Newly washed engine - the car looks quite mischievous from this angle with its headlights for eyes and a grin for its snout
The underside is clean and I like checking the suspension and muffler when the car is raised just to make sure everything's as it should be
We have four new tires as I had the old one replaced a few weeks ago. The old ones were 5 years old and had a history of punctures. Also, I wanted our tires' ridges deep enough to be able to pump out water typical in Philippine roads during the wet season
No punctures or other significant damages not associated with typical wear and tear over 5 years.
The foils and other parts are holding up and I'm glad of their condition considering what the car's been through
Black motor oil flows from the engine - definitely good timing for a change
Dirty oil is drained from the engine after a cleaner is added to the engine
We always used fully synthetic oil for the car ever since we had our car and especially after Ondoy submerged the vehicle in 2009. It's highly recommended for relatively older cars to ensure better engine maintenance.
Engine filter detached
Other part going off to reach the spark plugs
Engine and mechanic's tools
It's not so easy to get to the spark plugs as the mechanic had to remove the engine cover, filter, and other parts to access the engine. You have to make sure all the screws and clamps are back where they were removed or unsnapped.
The car had been through a lot compared with other cars its age and even older. It has miraculously survived being fully submerged by floods of a typhoon back in 2009, and is performing better than most cars its age and newer. I don't know how long we'll be keeping the car but its definitely going to be with us for a while even as we consider purchasing another one to replace another car that wasn't as lucky as our Mazda 3.


Saturday, July 21, 2012

Lunch at 313 Somerset

We had lunch at the 313 mall at Somerset and along Orchard Street. We like this mall as it houses many restaurants where we could grab whatever meal we fancy including branches of Marche and Din Tai Fung. There is a nice Teppanyaki restaurant at the top level of the mall at its food court that we have enjoyed eating at partly because your food is cooked in front of you. Make no mistake, the food is good and very satisfying whether you're there for brunch, lunch, dinner or supper.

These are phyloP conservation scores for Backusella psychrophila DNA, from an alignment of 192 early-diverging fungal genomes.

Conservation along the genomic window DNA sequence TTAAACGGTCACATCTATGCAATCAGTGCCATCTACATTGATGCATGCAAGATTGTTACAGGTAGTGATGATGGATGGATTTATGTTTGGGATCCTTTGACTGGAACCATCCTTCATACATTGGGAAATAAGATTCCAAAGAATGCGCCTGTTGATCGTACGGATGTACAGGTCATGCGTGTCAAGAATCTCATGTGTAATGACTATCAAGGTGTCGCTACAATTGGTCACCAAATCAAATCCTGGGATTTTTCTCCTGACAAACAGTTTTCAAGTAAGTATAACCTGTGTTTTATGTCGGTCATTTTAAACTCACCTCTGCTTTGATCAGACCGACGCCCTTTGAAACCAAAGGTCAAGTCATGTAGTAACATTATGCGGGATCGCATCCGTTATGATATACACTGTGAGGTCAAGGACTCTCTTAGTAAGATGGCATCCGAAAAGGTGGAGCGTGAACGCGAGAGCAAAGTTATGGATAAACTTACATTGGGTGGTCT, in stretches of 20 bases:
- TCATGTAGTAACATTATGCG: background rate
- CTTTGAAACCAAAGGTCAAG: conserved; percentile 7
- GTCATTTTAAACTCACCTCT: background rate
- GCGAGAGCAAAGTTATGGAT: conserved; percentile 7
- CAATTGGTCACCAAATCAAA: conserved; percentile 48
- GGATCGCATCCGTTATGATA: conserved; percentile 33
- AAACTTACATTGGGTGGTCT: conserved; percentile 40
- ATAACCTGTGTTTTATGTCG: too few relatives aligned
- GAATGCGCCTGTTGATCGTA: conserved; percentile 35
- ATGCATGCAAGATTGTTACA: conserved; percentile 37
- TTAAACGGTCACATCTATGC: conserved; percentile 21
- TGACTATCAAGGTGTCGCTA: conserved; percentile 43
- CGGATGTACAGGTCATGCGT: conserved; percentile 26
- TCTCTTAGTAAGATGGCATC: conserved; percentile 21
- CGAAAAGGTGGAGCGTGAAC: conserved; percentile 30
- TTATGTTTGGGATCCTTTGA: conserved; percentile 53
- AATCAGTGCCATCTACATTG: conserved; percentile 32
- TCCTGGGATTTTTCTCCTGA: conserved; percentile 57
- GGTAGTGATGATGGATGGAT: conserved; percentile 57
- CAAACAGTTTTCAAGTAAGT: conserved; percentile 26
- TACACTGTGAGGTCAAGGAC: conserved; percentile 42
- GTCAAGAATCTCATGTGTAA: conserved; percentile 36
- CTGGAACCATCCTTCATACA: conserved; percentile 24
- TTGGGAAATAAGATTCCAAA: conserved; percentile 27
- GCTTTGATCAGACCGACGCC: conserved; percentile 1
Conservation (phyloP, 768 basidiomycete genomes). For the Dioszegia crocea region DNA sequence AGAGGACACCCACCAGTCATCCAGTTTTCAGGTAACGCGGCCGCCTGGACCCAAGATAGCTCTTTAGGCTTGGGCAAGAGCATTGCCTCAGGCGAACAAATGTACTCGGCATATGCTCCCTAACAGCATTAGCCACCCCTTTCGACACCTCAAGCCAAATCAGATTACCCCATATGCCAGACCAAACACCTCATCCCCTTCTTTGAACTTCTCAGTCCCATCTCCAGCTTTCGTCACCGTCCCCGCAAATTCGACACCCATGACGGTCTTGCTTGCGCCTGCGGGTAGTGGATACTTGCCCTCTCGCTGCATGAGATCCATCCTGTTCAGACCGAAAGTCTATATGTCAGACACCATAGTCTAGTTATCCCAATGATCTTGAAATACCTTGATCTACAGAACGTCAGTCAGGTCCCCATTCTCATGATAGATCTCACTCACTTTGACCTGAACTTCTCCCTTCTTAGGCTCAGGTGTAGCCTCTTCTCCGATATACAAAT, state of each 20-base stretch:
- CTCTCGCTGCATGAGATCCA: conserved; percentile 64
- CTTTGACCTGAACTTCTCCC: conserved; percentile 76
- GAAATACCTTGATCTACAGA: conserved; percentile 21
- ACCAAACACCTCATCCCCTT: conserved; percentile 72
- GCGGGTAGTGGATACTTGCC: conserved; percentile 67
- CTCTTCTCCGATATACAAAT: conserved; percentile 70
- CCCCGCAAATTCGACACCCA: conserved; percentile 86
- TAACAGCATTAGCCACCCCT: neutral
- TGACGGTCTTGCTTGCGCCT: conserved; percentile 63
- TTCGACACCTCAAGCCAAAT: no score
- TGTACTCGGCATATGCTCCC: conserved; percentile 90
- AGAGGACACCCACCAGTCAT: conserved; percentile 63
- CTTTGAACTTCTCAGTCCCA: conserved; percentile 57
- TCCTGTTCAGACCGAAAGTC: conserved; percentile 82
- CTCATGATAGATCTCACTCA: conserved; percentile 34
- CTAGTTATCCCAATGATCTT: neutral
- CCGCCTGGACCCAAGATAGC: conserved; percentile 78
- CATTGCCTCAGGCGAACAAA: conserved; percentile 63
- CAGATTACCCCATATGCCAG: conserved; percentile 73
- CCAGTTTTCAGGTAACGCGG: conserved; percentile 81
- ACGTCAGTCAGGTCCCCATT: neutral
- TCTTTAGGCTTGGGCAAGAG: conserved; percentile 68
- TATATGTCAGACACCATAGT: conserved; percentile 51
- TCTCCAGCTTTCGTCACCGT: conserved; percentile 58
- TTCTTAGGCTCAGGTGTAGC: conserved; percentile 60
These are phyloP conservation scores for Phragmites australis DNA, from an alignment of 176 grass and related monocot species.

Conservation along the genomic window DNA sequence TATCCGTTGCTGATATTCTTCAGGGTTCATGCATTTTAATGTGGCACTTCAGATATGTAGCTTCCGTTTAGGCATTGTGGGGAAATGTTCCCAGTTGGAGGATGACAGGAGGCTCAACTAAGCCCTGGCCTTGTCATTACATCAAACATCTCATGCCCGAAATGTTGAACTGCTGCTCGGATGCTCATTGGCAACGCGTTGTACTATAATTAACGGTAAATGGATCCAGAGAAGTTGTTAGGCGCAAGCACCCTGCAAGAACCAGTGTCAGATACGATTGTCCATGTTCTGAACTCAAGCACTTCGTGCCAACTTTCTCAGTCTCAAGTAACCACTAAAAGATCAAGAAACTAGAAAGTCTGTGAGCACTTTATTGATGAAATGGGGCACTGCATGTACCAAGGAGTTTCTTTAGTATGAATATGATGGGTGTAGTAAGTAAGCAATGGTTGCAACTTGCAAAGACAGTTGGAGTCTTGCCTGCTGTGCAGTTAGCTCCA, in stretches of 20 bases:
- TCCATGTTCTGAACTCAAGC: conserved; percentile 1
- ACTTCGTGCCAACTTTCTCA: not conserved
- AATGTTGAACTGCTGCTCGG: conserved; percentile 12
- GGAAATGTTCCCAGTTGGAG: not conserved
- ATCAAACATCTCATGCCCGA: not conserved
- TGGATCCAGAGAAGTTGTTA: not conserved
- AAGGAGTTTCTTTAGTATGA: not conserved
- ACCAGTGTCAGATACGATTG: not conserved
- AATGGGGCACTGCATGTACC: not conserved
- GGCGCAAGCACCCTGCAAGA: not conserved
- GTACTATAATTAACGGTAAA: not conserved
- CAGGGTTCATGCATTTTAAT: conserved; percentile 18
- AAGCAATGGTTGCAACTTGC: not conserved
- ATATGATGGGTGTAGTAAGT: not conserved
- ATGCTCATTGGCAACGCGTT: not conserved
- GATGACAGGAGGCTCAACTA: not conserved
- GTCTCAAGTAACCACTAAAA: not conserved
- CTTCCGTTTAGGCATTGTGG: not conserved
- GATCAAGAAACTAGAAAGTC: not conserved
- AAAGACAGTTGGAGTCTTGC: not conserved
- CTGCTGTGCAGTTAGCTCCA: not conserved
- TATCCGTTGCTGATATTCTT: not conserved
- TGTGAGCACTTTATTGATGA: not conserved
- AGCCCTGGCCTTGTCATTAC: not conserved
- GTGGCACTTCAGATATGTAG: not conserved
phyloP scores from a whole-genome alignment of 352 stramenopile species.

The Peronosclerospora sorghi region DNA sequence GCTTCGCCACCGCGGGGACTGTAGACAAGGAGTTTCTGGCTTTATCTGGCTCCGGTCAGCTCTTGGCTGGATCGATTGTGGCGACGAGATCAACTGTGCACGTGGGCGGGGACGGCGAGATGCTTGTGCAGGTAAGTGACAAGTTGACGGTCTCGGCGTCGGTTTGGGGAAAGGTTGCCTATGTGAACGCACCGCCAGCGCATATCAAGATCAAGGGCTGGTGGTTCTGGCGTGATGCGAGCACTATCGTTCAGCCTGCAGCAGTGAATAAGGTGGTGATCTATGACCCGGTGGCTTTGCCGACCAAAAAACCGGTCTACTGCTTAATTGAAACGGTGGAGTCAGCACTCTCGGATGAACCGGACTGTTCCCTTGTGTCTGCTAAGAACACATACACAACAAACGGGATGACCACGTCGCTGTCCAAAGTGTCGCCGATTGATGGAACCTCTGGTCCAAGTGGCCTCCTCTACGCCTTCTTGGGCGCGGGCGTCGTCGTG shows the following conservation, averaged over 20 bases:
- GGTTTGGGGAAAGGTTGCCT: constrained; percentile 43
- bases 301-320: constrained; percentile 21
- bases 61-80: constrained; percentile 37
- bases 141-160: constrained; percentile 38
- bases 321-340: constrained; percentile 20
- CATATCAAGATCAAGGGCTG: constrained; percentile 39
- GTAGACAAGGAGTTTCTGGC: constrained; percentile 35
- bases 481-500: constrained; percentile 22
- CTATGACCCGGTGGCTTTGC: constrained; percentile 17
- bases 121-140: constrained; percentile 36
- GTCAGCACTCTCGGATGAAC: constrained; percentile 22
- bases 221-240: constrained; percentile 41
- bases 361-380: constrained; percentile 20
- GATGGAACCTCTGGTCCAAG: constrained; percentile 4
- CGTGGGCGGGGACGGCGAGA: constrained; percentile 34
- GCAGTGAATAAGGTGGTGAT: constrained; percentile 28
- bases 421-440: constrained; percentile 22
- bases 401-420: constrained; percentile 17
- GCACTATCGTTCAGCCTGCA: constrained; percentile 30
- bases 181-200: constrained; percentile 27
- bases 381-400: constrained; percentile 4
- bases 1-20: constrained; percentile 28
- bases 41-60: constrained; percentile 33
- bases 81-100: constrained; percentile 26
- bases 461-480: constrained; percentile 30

Arriving at the food court level of the mall, one will be greeted by a scene of the chef cooking teppanyaki before customers obviously enjoying their meals
One should always grab a seat along the counter to enjoy the cooking show
We usually have the beef teppanyaki and seafood set and order mushrooms on the side
The chef will ask customers how spicy they want their teppanyaki would be. We like our a bit spicy and though one is sure to perspire, the food is enjoyable.
Its not a fancy restaurant but definitely a great find in Singapore

Saturday, July 14, 2012

On home meals again

Our helper, Manang Aileen, is a good cook and is a quick learner in as far as adjusting the taste of viands for our consumption. She's done quite well with the afritada with a little help with the mix we usually purchase to make cooking easier.

Chicken afritada is always enjoyable whether for lunch or dinner
Perfect any day of the week
Tatay brought me atis from the tree at our home in Cainta - a bonus that day considering it is my favorite food

Thursday, July 12, 2012

Grilling relic

We love grilled food whether eating out or at home. It should come as no surprise that we will surely have a functional grill at home with which we could grill meat or seafood, often during the weekends. The grill we're using now is a relic from my stint in Japan. I bought it in one of the flea markets (called bazaars in Japan) in Yokohama in the summer of 1998. I don't exactly remember for how much but I am sure it wasn't too expensive (likely less than 5,000 yen at the time) even considering it was practically brand new when I bought it. The grill had foldable legs and a cover. It came with tongs, least 2 grills (for seafood and for meat), and skewers.

Firing up the grill
Not quite ready for cooking
Pork steak and hotdogs for dinner
Almost done but not too well done